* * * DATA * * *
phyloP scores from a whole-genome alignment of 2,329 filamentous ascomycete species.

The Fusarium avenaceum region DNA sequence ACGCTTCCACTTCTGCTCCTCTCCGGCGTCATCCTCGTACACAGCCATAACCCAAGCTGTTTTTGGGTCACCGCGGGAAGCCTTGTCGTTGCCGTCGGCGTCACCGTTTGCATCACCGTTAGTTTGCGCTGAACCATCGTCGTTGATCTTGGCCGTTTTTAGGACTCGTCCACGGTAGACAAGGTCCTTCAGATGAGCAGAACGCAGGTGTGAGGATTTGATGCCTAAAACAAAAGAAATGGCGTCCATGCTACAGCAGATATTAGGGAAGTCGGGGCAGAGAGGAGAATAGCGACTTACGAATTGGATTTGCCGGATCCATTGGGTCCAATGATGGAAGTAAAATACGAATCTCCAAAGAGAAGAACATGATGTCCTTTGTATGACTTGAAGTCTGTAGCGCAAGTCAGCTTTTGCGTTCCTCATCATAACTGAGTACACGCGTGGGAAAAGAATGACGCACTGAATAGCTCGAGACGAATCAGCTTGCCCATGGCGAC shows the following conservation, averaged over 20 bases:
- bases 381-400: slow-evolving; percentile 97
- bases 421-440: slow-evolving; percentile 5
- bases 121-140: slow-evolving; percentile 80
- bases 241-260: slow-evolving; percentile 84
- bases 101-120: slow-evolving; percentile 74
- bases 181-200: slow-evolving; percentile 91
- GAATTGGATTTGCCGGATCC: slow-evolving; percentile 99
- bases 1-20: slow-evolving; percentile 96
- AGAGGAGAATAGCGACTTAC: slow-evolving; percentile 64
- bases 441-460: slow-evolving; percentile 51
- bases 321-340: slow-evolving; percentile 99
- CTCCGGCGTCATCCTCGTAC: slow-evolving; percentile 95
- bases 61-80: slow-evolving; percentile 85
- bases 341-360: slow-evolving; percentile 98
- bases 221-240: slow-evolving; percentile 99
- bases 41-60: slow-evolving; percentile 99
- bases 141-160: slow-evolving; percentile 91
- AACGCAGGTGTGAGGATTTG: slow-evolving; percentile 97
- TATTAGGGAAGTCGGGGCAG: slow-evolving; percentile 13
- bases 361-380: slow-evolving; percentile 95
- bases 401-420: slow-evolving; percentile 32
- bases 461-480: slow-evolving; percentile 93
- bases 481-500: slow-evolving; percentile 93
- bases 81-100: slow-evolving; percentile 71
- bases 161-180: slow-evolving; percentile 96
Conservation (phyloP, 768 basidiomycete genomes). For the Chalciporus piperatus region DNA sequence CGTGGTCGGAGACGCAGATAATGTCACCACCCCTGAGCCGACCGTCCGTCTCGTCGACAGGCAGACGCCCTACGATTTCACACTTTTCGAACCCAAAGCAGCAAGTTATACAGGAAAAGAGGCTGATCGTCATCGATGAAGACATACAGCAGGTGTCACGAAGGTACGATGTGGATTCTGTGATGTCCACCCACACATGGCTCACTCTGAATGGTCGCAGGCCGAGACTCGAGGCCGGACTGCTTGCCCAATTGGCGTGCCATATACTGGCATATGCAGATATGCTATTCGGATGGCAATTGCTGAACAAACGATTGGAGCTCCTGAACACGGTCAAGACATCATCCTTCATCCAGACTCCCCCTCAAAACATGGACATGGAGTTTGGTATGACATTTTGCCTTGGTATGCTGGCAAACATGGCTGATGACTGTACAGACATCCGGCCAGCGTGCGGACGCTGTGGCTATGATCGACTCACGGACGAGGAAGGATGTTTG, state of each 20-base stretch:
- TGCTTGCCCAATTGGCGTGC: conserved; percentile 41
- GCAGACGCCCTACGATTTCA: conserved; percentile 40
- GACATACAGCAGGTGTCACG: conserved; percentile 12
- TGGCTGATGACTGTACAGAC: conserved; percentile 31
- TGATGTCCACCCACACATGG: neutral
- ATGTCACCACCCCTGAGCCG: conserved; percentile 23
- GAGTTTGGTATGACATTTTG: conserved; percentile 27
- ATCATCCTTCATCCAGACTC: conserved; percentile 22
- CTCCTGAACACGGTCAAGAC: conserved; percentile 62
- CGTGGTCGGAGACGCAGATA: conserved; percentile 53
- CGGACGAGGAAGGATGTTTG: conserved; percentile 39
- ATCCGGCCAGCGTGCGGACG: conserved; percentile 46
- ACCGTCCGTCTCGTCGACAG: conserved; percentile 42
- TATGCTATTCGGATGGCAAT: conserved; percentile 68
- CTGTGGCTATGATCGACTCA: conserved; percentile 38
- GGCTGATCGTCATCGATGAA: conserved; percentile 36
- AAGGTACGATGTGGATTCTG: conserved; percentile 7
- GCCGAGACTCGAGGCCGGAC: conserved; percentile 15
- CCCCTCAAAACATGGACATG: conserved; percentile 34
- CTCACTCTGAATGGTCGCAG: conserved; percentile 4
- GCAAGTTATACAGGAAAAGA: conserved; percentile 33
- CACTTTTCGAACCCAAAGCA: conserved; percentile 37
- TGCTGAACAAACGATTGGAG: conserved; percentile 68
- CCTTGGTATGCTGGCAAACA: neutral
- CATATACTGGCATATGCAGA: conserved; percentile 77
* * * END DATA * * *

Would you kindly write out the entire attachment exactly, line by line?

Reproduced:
phyloP scores from a whole-genome alignment of 2,329 filamentous ascomycete species.

The Fusarium avenaceum region DNA sequence ACGCTTCCACTTCTGCTCCTCTCCGGCGTCATCCTCGTACACAGCCATAACCCAAGCTGTTTTTGGGTCACCGCGGGAAGCCTTGTCGTTGCCGTCGGCGTCACCGTTTGCATCACCGTTAGTTTGCGCTGAACCATCGTCGTTGATCTTGGCCGTTTTTAGGACTCGTCCACGGTAGACAAGGTCCTTCAGATGAGCAGAACGCAGGTGTGAGGATTTGATGCCTAAAACAAAAGAAATGGCGTCCATGCTACAGCAGATATTAGGGAAGTCGGGGCAGAGAGGAGAATAGCGACTTACGAATTGGATTTGCCGGATCCATTGGGTCCAATGATGGAAGTAAAATACGAATCTCCAAAGAGAAGAACATGATGTCCTTTGTATGACTTGAAGTCTGTAGCGCAAGTCAGCTTTTGCGTTCCTCATCATAACTGAGTACACGCGTGGGAAAAGAATGACGCACTGAATAGCTCGAGACGAATCAGCTTGCCCATGGCGAC shows the following conservation, averaged over 20 bases:
- bases 381-400: slow-evolving; percentile 97
- bases 421-440: slow-evolving; percentile 5
- bases 121-140: slow-evolving; percentile 80
- bases 241-260: slow-evolving; percentile 84
- bases 101-120: slow-evolving; percentile 74
- bases 181-200: slow-evolving; percentile 91
- GAATTGGATTTGCCGGATCC: slow-evolving; percentile 99
- bases 1-20: slow-evolving; percentile 96
- AGAGGAGAATAGCGACTTAC: slow-evolving; percentile 64
- bases 441-460: slow-evolving; percentile 51
- bases 321-340: slow-evolving; percentile 99
- CTCCGGCGTCATCCTCGTAC: slow-evolving; percentile 95
- bases 61-80: slow-evolving; percentile 85
- bases 341-360: slow-evolving; percentile 98
- bases 221-240: slow-evolving; percentile 99
- bases 41-60: slow-evolving; percentile 99
- bases 141-160: slow-evolving; percentile 91
- AACGCAGGTGTGAGGATTTG: slow-evolving; percentile 97
- TATTAGGGAAGTCGGGGCAG: slow-evolving; percentile 13
- bases 361-380: slow-evolving; percentile 95
- bases 401-420: slow-evolving; percentile 32
- bases 461-480: slow-evolving; percentile 93
- bases 481-500: slow-evolving; percentile 93
- bases 81-100: slow-evolving; percentile 71
- bases 161-180: slow-evolving; percentile 96
Conservation (phyloP, 768 basidiomycete genomes). For the Chalciporus piperatus region DNA sequence CGTGGTCGGAGACGCAGATAATGTCACCACCCCTGAGCCGACCGTCCGTCTCGTCGACAGGCAGACGCCCTACGATTTCACACTTTTCGAACCCAAAGCAGCAAGTTATACAGGAAAAGAGGCTGATCGTCATCGATGAAGACATACAGCAGGTGTCACGAAGGTACGATGTGGATTCTGTGATGTCCACCCACACATGGCTCACTCTGAATGGTCGCAGGCCGAGACTCGAGGCCGGACTGCTTGCCCAATTGGCGTGCCATATACTGGCATATGCAGATATGCTATTCGGATGGCAATTGCTGAACAAACGATTGGAGCTCCTGAACACGGTCAAGACATCATCCTTCATCCAGACTCCCCCTCAAAACATGGACATGGAGTTTGGTATGACATTTTGCCTTGGTATGCTGGCAAACATGGCTGATGACTGTACAGACATCCGGCCAGCGTGCGGACGCTGTGGCTATGATCGACTCACGGACGAGGAAGGATGTTTG, state of each 20-base stretch:
- TGCTTGCCCAATTGGCGTGC: conserved; percentile 41
- GCAGACGCCCTACGATTTCA: conserved; percentile 40
- GACATACAGCAGGTGTCACG: conserved; percentile 12
- TGGCTGATGACTGTACAGAC: conserved; percentile 31
- TGATGTCCACCCACACATGG: neutral
- ATGTCACCACCCCTGAGCCG: conserved; percentile 23
- GAGTTTGGTATGACATTTTG: conserved; percentile 27
- ATCATCCTTCATCCAGACTC: conserved; percentile 22
- CTCCTGAACACGGTCAAGAC: conserved; percentile 62
- CGTGGTCGGAGACGCAGATA: conserved; percentile 53
- CGGACGAGGAAGGATGTTTG: conserved; percentile 39
- ATCCGGCCAGCGTGCGGACG: conserved; percentile 46
- ACCGTCCGTCTCGTCGACAG: conserved; percentile 42
- TATGCTATTCGGATGGCAAT: conserved; percentile 68
- CTGTGGCTATGATCGACTCA: conserved; percentile 38
- GGCTGATCGTCATCGATGAA: conserved; percentile 36
- AAGGTACGATGTGGATTCTG: conserved; percentile 7
- GCCGAGACTCGAGGCCGGAC: conserved; percentile 15
- CCCCTCAAAACATGGACATG: conserved; percentile 34
- CTCACTCTGAATGGTCGCAG: conserved; percentile 4
- GCAAGTTATACAGGAAAAGA: conserved; percentile 33
- CACTTTTCGAACCCAAAGCA: conserved; percentile 37
- TGCTGAACAAACGATTGGAG: conserved; percentile 68
- CCTTGGTATGCTGGCAAACA: neutral
- CATATACTGGCATATGCAGA: conserved; percentile 77